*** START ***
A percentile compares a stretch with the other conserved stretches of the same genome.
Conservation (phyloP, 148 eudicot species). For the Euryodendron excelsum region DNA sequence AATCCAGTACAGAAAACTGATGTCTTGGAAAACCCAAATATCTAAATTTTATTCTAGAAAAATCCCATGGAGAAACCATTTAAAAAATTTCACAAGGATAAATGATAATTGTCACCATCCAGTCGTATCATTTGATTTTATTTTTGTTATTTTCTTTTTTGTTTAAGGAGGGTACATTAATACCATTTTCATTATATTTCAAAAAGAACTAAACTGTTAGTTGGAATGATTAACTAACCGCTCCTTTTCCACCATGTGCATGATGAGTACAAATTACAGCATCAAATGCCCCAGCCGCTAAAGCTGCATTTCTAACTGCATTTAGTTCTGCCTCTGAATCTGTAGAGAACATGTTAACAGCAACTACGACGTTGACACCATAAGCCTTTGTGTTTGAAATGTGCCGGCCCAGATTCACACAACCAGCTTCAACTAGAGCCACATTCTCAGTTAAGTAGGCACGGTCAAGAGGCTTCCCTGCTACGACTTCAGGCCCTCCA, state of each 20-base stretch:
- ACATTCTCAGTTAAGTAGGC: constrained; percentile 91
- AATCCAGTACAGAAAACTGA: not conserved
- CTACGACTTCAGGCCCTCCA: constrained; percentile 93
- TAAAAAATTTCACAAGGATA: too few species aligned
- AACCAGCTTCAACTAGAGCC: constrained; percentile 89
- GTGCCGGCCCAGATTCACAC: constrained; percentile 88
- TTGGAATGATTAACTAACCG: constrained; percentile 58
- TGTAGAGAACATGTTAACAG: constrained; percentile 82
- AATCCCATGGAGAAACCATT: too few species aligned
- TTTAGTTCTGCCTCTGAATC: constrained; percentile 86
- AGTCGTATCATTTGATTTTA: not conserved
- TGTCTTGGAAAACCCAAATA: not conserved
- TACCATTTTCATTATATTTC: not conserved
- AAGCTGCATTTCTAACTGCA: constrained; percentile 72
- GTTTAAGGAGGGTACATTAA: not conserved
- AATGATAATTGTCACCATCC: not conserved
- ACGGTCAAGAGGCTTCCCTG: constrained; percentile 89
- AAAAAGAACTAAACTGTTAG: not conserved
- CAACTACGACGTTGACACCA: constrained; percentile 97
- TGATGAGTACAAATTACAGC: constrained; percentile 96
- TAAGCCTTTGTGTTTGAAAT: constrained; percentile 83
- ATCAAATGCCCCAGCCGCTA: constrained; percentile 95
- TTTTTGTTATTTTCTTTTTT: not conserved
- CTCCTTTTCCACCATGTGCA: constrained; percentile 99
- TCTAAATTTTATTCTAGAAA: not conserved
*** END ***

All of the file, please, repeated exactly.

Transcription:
A percentile compares a stretch with the other conserved stretches of the same genome.
Conservation (phyloP, 148 eudicot species). For the Euryodendron excelsum region DNA sequence AATCCAGTACAGAAAACTGATGTCTTGGAAAACCCAAATATCTAAATTTTATTCTAGAAAAATCCCATGGAGAAACCATTTAAAAAATTTCACAAGGATAAATGATAATTGTCACCATCCAGTCGTATCATTTGATTTTATTTTTGTTATTTTCTTTTTTGTTTAAGGAGGGTACATTAATACCATTTTCATTATATTTCAAAAAGAACTAAACTGTTAGTTGGAATGATTAACTAACCGCTCCTTTTCCACCATGTGCATGATGAGTACAAATTACAGCATCAAATGCCCCAGCCGCTAAAGCTGCATTTCTAACTGCATTTAGTTCTGCCTCTGAATCTGTAGAGAACATGTTAACAGCAACTACGACGTTGACACCATAAGCCTTTGTGTTTGAAATGTGCCGGCCCAGATTCACACAACCAGCTTCAACTAGAGCCACATTCTCAGTTAAGTAGGCACGGTCAAGAGGCTTCCCTGCTACGACTTCAGGCCCTCCA, state of each 20-base stretch:
- ACATTCTCAGTTAAGTAGGC: constrained; percentile 91
- AATCCAGTACAGAAAACTGA: not conserved
- CTACGACTTCAGGCCCTCCA: constrained; percentile 93
- TAAAAAATTTCACAAGGATA: too few species aligned
- AACCAGCTTCAACTAGAGCC: constrained; percentile 89
- GTGCCGGCCCAGATTCACAC: constrained; percentile 88
- TTGGAATGATTAACTAACCG: constrained; percentile 58
- TGTAGAGAACATGTTAACAG: constrained; percentile 82
- AATCCCATGGAGAAACCATT: too few species aligned
- TTTAGTTCTGCCTCTGAATC: constrained; percentile 86
- AGTCGTATCATTTGATTTTA: not conserved
- TGTCTTGGAAAACCCAAATA: not conserved
- TACCATTTTCATTATATTTC: not conserved
- AAGCTGCATTTCTAACTGCA: constrained; percentile 72
- GTTTAAGGAGGGTACATTAA: not conserved
- AATGATAATTGTCACCATCC: not conserved
- ACGGTCAAGAGGCTTCCCTG: constrained; percentile 89
- AAAAAGAACTAAACTGTTAG: not conserved
- CAACTACGACGTTGACACCA: constrained; percentile 97
- TGATGAGTACAAATTACAGC: constrained; percentile 96
- TAAGCCTTTGTGTTTGAAAT: constrained; percentile 83
- ATCAAATGCCCCAGCCGCTA: constrained; percentile 95
- TTTTTGTTATTTTCTTTTTT: not conserved
- CTCCTTTTCCACCATGTGCA: constrained; percentile 99
- TCTAAATTTTATTCTAGAAA: not conserved